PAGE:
Holoprosencephaly as a possible embryonic alcohol effect

Am J Med Genet. 1991 Aug 1;40(2):151-4. doi: 10.1002/ajmg.1320400206.


Three mothers of infants with holoprosencephaly consumed alcohol heavily in pregnancy. We postulate that early alcohol exposure is a possible cause of their malformation. The 3 mothers consumed alcohol only in the first trimester but the first mother continued to take chlordiazepoxide and imipramine throughout the pregnancy. Her infant had an alobar holoprosencephaly associated with a median cleft lip, ocular hypotelorism, and a flat nose. The other infants had semilobar holoprosencephaly and hydrocephalus. These latter 2 infants did not show the characteristic facies of the fetal alcohol syndrome. G-band chromosome studies were normal in all 3 infants. The association of holoprosencephaly with alcohol exposure during pregnancy in humans has been mentioned only briefly, although this malformation has been induced by alcohol in animals. These 3 infants may support the hypothesis that acute or subacute heavy alcohol exposure early in pregnancy could lead to holoprosencephaly without the necessity of a chronic alcohol exposure and without necessarily causing the typical facial findings of the fetal alcohol syndrome.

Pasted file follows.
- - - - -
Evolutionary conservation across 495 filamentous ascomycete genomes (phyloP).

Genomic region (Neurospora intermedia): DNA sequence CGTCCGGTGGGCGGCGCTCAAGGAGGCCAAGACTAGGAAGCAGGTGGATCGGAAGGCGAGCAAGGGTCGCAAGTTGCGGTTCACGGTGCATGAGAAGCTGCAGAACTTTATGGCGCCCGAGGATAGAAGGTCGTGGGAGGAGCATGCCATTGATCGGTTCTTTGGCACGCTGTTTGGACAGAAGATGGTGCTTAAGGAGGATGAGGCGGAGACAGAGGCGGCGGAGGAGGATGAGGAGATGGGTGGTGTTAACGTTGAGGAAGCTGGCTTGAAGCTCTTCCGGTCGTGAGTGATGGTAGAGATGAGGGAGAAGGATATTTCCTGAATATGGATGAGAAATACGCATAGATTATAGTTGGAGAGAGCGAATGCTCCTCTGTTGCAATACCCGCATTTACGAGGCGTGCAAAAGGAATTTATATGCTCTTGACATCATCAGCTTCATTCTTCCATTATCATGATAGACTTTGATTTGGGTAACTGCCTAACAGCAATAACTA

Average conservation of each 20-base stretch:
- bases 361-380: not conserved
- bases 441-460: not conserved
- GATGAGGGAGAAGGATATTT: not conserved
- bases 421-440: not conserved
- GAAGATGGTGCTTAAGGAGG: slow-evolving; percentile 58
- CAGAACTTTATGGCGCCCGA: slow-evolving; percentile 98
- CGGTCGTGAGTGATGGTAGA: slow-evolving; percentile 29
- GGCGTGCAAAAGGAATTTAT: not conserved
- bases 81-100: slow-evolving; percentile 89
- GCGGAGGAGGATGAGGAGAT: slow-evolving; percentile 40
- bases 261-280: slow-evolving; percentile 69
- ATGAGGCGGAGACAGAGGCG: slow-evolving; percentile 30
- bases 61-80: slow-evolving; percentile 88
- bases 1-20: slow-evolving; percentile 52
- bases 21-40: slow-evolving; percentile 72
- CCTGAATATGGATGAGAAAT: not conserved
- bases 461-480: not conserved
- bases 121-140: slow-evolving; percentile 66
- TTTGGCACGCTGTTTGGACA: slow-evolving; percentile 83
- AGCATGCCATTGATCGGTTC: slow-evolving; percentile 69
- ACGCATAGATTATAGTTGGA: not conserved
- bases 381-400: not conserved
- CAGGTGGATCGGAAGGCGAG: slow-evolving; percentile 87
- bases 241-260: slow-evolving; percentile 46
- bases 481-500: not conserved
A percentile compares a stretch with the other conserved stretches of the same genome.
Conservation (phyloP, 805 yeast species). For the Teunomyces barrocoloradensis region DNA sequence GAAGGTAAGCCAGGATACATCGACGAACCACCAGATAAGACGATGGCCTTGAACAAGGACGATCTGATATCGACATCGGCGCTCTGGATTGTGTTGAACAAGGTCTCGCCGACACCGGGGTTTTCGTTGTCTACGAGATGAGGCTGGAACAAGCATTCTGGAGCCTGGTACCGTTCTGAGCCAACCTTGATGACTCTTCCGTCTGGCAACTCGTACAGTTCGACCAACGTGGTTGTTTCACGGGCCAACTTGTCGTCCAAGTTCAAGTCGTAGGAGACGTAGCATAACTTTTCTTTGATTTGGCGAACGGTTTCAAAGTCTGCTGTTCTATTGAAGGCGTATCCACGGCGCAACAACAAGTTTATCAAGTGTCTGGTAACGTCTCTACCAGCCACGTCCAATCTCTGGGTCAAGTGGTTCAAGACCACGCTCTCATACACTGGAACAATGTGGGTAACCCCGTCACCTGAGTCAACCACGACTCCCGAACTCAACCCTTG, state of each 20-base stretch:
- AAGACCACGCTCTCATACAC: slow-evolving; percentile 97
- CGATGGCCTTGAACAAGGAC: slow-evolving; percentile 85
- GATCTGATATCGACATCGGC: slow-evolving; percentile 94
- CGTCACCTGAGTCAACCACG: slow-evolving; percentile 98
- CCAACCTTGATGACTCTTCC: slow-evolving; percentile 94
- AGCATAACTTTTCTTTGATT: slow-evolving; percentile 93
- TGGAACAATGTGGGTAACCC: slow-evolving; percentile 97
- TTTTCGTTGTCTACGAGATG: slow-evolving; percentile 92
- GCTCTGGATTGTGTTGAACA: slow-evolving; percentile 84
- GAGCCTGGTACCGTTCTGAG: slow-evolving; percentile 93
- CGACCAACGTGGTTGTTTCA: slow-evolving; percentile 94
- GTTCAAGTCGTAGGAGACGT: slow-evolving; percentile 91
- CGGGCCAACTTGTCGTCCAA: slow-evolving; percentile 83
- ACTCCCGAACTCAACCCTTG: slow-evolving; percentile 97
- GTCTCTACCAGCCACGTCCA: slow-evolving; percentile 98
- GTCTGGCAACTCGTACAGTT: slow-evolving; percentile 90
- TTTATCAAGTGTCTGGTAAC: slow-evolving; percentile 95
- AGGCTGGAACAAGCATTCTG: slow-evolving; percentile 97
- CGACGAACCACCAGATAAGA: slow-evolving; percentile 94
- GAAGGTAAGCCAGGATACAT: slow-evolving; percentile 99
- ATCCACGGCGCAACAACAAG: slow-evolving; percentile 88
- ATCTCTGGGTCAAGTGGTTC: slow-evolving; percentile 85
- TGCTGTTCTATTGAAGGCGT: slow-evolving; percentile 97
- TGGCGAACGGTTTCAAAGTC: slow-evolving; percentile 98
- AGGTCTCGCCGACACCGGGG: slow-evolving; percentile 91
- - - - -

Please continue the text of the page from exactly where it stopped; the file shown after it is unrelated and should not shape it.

MeSH terms

  • Abnormalities, Drug-Induced*
  • Alcohol Drinking / adverse effects*
  • Chlordiazepoxide / therapeutic use
  • Female
  • Holoprosencephaly / chemically induced*
  • Holoprosencephaly / diagnostic imaging
  • Humans
  • Imipramine / therapeutic use
  • Maternal-Fetal Exchange
  • Pregnancy
  • Smoking
  • Ultrasonography


  • Chlordiazepoxide
  • Imipramine